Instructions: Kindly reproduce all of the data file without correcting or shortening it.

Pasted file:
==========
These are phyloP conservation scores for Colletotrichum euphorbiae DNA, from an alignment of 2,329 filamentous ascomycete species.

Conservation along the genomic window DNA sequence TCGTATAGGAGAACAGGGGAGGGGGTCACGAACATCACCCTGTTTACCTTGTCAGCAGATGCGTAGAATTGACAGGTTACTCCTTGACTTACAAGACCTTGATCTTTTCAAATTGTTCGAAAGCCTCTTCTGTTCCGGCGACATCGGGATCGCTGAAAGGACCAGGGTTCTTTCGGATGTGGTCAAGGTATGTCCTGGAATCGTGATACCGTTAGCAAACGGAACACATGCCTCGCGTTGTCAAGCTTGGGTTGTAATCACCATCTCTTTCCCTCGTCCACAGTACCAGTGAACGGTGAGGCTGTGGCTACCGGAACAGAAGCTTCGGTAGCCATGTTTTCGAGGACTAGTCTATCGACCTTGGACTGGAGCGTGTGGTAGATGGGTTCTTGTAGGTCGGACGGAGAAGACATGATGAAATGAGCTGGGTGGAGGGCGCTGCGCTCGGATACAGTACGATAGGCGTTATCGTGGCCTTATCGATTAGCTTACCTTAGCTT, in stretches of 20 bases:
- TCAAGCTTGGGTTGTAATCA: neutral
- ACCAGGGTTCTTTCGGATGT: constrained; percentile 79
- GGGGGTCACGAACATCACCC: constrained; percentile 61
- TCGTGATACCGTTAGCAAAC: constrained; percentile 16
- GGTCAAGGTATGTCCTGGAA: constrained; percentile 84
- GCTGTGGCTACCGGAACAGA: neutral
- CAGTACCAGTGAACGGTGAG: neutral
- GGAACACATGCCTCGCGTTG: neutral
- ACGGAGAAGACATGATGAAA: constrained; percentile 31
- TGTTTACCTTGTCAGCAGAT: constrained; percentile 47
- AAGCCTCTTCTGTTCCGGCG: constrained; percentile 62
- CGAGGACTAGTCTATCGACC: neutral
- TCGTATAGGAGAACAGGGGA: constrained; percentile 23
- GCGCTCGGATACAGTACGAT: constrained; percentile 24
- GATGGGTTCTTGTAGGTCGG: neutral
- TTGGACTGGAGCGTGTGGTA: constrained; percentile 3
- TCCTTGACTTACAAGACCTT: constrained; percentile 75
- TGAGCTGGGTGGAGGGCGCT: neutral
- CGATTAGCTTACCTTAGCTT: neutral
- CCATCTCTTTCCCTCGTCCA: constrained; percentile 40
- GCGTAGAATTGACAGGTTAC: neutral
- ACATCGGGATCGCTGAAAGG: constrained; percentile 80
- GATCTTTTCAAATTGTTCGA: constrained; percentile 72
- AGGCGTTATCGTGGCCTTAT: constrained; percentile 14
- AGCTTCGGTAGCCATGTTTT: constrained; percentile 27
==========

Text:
These are phyloP conservation scores for Colletotrichum euphorbiae DNA, from an alignment of 2,329 filamentous ascomycete species.

Conservation along the genomic window DNA sequence TCGTATAGGAGAACAGGGGAGGGGGTCACGAACATCACCCTGTTTACCTTGTCAGCAGATGCGTAGAATTGACAGGTTACTCCTTGACTTACAAGACCTTGATCTTTTCAAATTGTTCGAAAGCCTCTTCTGTTCCGGCGACATCGGGATCGCTGAAAGGACCAGGGTTCTTTCGGATGTGGTCAAGGTATGTCCTGGAATCGTGATACCGTTAGCAAACGGAACACATGCCTCGCGTTGTCAAGCTTGGGTTGTAATCACCATCTCTTTCCCTCGTCCACAGTACCAGTGAACGGTGAGGCTGTGGCTACCGGAACAGAAGCTTCGGTAGCCATGTTTTCGAGGACTAGTCTATCGACCTTGGACTGGAGCGTGTGGTAGATGGGTTCTTGTAGGTCGGACGGAGAAGACATGATGAAATGAGCTGGGTGGAGGGCGCTGCGCTCGGATACAGTACGATAGGCGTTATCGTGGCCTTATCGATTAGCTTACCTTAGCTT, in stretches of 20 bases:
- TCAAGCTTGGGTTGTAATCA: neutral
- ACCAGGGTTCTTTCGGATGT: constrained; percentile 79
- GGGGGTCACGAACATCACCC: constrained; percentile 61
- TCGTGATACCGTTAGCAAAC: constrained; percentile 16
- GGTCAAGGTATGTCCTGGAA: constrained; percentile 84
- GCTGTGGCTACCGGAACAGA: neutral
- CAGTACCAGTGAACGGTGAG: neutral
- GGAACACATGCCTCGCGTTG: neutral
- ACGGAGAAGACATGATGAAA: constrained; percentile 31
- TGTTTACCTTGTCAGCAGAT: constrained; percentile 47
- AAGCCTCTTCTGTTCCGGCG: constrained; percentile 62
- CGAGGACTAGTCTATCGACC: neutral
- TCGTATAGGAGAACAGGGGA: constrained; percentile 23
- GCGCTCGGATACAGTACGAT: constrained; percentile 24
- GATGGGTTCTTGTAGGTCGG: neutral
- TTGGACTGGAGCGTGTGGTA: constrained; percentile 3
- TCCTTGACTTACAAGACCTT: constrained; percentile 75
- TGAGCTGGGTGGAGGGCGCT: neutral
- CGATTAGCTTACCTTAGCTT: neutral
- CCATCTCTTTCCCTCGTCCA: constrained; percentile 40
- GCGTAGAATTGACAGGTTAC: neutral
- ACATCGGGATCGCTGAAAGG: constrained; percentile 80
- GATCTTTTCAAATTGTTCGA: constrained; percentile 72
- AGGCGTTATCGTGGCCTTAT: constrained; percentile 14
- AGCTTCGGTAGCCATGTTTT: constrained; percentile 27